Engine Overhauls After The Crisis

Credit: Ameco Beijing

In September of this year, Ameco Beijing became the 10th member of the GTF MRO network. The Air China-Lufthansa Technik joint venture will repair the PW1100G-JM powering A320neo family from its engine shop in Beijing.

One year ago, global engine overhaul capacity was still under severe strain due to parts shortages from the OEMs and a scramble for current-generation narrowbody equipment following the grounding of the 737 Max and, to a lesser extent, delays to A321neo deliveries.

That situation has now reversed, with aircraft parked and costly engine overhauls being cancelled and deferred.

“We are currently seeing deferrals for -5B/-7B MRO mirroring the flying/operating profile and a trend towards budget-driven decisions,” a spokesperson for MTU tells Aviation Week.

Lufthansa Technik tells a similar story, although no-one in the industry can predict with any certainty when overhaul demand will return.

Before it does, airlines are likely to make do with mobile and on-wing services, cannibalizing equipment from idle aircraft, and using spare engines.

Two big questions for the future concern: how much overhaul demand lost in the next year or more will re-materialize in later years; and how ready the MRO sector will be to cater for any resurgence.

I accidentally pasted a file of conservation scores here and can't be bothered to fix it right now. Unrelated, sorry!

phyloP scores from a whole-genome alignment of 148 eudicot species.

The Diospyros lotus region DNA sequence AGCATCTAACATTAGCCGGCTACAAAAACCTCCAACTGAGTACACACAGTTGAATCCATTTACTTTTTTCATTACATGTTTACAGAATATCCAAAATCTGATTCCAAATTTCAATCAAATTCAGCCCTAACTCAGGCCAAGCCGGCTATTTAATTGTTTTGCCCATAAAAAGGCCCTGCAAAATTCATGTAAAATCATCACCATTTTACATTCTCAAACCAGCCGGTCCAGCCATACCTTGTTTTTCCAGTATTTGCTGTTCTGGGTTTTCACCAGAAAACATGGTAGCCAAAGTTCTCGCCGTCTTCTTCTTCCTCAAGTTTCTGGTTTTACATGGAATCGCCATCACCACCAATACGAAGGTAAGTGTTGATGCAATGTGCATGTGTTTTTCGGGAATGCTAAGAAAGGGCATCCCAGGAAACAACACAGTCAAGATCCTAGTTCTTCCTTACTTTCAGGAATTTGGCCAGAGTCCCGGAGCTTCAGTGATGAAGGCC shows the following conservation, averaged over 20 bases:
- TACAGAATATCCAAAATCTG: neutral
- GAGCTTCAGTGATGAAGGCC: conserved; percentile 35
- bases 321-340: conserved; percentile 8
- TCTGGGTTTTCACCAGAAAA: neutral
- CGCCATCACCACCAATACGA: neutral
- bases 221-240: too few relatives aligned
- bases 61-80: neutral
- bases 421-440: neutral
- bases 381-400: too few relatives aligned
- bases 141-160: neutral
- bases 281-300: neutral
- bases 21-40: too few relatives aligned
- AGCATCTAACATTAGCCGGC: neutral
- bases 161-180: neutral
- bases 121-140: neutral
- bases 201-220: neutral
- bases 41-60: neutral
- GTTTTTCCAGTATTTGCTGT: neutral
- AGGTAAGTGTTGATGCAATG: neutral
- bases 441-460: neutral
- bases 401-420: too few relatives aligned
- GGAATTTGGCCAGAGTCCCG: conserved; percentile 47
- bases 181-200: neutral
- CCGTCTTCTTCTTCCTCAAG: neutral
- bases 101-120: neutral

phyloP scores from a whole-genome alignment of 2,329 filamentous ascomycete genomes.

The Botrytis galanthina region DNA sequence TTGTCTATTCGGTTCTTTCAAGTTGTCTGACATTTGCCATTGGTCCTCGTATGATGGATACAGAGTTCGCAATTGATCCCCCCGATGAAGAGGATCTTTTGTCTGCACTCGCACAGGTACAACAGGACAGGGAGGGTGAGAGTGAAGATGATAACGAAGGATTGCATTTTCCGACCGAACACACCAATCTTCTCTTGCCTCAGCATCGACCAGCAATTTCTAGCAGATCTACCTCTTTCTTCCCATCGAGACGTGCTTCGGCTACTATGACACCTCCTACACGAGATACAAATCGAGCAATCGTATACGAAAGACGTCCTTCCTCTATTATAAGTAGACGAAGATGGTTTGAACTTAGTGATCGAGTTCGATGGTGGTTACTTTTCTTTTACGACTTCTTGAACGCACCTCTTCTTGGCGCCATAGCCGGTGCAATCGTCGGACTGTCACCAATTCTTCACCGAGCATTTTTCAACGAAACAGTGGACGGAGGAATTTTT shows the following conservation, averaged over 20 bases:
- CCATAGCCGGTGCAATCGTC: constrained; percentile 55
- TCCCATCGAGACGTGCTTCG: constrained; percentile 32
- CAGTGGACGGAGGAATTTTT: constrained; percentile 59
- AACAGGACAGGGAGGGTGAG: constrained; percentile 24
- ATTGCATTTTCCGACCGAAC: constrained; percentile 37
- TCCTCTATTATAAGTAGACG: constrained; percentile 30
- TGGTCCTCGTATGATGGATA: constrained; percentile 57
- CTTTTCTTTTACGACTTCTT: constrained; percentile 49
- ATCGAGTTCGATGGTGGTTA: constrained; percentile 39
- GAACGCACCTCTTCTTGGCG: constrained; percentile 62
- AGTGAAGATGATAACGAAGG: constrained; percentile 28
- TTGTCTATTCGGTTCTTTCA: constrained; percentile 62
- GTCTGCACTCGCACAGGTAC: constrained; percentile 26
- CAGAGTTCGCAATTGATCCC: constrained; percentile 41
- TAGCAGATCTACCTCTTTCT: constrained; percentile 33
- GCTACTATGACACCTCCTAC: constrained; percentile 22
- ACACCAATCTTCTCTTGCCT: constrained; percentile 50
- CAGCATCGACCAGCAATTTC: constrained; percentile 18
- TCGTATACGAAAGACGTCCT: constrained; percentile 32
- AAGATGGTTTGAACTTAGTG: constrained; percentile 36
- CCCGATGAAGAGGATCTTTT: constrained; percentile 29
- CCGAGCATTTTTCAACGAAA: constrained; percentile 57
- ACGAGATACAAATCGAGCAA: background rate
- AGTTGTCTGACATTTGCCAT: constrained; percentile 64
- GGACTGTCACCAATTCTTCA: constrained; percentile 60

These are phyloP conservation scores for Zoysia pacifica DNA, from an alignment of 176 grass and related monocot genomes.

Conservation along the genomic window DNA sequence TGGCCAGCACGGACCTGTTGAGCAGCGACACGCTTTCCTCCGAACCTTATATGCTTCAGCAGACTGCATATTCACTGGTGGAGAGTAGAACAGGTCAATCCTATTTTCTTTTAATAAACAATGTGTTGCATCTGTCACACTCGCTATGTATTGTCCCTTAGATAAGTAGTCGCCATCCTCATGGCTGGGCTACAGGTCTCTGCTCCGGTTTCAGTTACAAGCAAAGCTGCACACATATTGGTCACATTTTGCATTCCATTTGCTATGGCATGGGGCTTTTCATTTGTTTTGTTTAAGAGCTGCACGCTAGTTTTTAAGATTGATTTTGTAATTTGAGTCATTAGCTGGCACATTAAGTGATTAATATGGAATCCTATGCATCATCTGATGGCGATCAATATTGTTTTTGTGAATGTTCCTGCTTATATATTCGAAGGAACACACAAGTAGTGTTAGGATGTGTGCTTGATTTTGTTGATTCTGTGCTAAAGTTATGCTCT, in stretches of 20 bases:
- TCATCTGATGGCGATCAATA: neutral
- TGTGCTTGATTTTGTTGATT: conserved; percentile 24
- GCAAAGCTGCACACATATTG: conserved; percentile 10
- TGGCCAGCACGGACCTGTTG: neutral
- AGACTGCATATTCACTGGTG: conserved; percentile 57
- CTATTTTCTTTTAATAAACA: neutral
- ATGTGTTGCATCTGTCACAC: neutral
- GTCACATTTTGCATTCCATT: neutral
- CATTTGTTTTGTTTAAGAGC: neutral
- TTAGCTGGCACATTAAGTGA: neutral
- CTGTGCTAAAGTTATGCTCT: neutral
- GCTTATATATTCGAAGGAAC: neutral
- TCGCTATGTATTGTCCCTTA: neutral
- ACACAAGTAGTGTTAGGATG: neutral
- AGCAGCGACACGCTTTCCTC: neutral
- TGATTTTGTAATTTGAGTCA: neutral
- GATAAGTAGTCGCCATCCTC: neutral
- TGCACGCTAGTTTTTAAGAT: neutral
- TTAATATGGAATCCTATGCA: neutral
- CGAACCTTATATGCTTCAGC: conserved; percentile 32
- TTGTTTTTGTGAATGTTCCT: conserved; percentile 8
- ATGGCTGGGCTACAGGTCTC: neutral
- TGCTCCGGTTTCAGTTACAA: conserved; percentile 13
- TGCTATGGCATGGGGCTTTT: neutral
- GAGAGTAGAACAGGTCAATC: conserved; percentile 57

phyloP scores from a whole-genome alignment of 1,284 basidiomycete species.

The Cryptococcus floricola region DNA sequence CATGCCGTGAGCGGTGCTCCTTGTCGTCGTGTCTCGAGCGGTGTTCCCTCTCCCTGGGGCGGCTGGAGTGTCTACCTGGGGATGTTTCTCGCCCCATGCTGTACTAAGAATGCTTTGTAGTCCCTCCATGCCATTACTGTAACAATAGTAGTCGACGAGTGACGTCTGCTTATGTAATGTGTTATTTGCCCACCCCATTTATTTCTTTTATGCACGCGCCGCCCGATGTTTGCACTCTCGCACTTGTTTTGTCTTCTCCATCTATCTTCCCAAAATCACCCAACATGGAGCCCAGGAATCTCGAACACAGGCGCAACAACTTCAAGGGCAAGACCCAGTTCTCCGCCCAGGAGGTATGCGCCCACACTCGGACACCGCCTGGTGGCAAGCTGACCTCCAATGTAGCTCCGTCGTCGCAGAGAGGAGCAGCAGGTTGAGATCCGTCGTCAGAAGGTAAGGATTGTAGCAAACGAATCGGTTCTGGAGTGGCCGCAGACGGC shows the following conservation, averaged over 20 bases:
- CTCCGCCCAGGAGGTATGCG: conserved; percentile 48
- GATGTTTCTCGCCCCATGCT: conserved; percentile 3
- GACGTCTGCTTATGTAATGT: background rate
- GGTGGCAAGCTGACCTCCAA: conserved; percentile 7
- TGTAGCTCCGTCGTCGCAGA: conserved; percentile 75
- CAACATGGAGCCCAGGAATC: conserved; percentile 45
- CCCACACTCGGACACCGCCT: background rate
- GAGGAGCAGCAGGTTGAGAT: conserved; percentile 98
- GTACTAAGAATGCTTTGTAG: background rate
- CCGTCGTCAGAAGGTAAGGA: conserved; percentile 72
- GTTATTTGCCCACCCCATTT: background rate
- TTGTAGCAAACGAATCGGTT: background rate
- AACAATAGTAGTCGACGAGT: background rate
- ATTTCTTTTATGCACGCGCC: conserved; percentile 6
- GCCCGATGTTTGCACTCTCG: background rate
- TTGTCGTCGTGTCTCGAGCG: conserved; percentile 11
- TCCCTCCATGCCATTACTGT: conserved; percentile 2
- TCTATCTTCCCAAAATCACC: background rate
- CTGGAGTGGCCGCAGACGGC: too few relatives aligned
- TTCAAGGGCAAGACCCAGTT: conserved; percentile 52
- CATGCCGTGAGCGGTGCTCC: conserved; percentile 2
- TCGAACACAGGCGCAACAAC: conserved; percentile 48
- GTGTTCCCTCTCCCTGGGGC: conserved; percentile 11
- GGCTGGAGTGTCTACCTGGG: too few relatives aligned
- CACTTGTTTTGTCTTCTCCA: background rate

“For the newer types like the -5B and -7B the business will return; the question is only when, but the older versions of the V2500 or the -5A might not be seen as planned just a few months ago,” says Dietmar Focke, head of engine services at Lufthansa Technik.

Meanwhile, regarding CFM56-5B/7B overhauls, MTU predicts that “the majority of the work will likely be backloaded to later years”.

If this does happen it will be interesting to see how quickly engine overhaul providers and associated supply chain can ramp their capacity back up after a period of inactivity.

One bonus is that there is likely to be no shortage of quality used materials following what is expected to be a rash of asset sales and subsequent teardowns as airlines seek liquidity to weather the crisis. 

Alex Derber

Alex Derber, a UK-based aviation journalist, is editor of the Engine Yearbook and a contributor to Aviation Week and Inside MRO.